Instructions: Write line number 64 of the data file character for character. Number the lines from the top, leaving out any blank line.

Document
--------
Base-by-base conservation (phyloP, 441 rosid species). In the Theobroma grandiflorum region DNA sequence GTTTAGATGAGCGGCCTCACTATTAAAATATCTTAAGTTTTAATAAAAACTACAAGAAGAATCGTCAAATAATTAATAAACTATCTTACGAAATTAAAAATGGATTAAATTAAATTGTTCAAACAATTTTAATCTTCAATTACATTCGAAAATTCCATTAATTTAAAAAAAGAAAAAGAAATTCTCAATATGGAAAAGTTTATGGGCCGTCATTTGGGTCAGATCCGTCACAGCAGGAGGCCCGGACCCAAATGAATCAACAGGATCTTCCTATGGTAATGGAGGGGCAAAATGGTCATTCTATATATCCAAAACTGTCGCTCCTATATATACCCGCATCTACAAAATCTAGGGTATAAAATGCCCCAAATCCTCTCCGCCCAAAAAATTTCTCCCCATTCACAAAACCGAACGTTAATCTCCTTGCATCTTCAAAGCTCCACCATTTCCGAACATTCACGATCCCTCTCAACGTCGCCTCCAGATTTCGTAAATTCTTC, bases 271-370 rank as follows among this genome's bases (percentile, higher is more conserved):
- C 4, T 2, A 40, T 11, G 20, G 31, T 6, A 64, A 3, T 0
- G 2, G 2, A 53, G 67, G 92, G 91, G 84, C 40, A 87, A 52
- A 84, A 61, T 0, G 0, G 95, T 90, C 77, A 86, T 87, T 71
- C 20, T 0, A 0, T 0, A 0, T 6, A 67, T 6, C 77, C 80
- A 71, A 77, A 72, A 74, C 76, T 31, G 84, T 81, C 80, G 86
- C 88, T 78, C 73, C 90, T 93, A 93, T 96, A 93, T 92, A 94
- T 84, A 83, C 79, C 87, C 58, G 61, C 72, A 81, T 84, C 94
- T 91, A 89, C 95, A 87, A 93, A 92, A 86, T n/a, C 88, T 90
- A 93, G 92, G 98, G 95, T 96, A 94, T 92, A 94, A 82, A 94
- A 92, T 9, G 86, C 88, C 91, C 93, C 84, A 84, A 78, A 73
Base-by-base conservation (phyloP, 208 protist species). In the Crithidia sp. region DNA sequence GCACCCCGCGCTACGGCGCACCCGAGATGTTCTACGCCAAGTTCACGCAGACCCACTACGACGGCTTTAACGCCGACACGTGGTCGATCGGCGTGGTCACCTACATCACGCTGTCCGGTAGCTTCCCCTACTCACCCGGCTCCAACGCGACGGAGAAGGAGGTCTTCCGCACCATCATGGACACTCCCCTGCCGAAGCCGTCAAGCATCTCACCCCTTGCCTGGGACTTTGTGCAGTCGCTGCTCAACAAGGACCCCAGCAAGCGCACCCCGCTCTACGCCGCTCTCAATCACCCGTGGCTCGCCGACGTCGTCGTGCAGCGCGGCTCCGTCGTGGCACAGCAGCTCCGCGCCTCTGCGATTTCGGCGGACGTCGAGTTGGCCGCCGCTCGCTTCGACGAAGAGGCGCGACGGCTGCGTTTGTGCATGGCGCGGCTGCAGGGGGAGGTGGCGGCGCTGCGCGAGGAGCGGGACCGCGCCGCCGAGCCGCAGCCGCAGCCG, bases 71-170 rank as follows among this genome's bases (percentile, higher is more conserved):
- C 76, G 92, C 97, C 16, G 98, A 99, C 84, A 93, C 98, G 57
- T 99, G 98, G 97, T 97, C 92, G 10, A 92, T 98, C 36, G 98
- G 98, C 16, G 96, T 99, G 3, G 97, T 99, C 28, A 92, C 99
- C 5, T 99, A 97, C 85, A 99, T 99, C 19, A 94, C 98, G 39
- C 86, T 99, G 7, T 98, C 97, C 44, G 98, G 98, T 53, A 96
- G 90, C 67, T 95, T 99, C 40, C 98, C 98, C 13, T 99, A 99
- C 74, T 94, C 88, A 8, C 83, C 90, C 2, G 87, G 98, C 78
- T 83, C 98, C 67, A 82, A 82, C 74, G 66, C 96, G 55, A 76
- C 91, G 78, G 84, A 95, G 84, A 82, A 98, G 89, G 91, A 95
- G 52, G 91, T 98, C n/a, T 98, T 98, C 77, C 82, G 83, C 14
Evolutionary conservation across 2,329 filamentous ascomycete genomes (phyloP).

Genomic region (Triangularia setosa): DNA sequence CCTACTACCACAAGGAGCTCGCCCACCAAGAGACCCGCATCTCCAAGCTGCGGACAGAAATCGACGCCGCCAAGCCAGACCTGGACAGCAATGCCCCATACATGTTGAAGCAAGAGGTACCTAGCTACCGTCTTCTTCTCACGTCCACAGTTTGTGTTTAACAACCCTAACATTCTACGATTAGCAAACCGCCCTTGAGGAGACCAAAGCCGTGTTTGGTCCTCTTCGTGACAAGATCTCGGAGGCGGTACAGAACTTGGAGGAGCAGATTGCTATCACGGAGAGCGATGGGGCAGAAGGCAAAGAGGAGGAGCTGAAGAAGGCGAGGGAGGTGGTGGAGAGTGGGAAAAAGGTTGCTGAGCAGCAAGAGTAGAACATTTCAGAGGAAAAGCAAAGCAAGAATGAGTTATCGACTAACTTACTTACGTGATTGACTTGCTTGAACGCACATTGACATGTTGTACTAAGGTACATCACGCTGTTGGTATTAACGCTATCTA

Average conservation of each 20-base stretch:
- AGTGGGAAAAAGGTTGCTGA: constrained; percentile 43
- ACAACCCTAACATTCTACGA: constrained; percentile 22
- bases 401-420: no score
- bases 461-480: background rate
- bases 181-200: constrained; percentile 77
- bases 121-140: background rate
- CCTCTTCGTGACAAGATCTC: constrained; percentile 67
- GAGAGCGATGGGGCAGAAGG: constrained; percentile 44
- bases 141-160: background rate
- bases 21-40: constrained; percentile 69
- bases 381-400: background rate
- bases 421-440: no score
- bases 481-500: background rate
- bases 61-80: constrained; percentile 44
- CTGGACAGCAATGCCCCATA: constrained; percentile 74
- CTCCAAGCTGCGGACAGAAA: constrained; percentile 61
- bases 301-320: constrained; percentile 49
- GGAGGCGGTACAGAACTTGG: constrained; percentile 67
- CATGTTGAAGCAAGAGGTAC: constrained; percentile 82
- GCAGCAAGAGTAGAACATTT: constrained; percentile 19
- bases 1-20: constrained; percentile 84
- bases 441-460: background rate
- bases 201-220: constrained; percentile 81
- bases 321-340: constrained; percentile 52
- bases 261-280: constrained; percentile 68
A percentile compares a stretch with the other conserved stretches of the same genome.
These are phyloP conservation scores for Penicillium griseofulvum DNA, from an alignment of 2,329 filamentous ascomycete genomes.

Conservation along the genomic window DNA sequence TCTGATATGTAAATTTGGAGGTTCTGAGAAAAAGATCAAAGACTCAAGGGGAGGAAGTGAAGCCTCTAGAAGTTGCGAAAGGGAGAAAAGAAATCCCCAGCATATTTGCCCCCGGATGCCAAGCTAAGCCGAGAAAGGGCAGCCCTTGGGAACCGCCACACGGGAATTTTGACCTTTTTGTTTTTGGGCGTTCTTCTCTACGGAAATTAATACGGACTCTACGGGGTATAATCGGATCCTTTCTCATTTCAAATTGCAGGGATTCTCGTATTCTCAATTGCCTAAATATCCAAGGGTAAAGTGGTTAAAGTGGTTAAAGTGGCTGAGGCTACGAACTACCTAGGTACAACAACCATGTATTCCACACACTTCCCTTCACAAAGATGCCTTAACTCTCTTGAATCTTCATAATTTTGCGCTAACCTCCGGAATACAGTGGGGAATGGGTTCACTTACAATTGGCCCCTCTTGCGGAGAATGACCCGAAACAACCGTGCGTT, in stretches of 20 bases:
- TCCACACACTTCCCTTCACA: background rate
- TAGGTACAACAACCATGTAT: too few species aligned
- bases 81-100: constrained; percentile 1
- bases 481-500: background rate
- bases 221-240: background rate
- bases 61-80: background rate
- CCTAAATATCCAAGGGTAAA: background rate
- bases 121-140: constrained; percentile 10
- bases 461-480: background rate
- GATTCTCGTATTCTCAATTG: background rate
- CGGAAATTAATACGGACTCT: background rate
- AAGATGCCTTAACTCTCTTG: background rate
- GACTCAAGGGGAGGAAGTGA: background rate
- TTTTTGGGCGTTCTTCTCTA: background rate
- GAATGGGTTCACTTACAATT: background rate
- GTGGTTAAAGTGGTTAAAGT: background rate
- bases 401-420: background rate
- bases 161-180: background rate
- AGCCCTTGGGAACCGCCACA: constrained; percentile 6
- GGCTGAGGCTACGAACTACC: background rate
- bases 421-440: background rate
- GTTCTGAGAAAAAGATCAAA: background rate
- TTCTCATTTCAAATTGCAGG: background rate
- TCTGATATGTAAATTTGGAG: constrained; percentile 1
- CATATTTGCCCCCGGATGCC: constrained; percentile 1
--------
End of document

- CGGAAATTAATACGGACTCT: background rate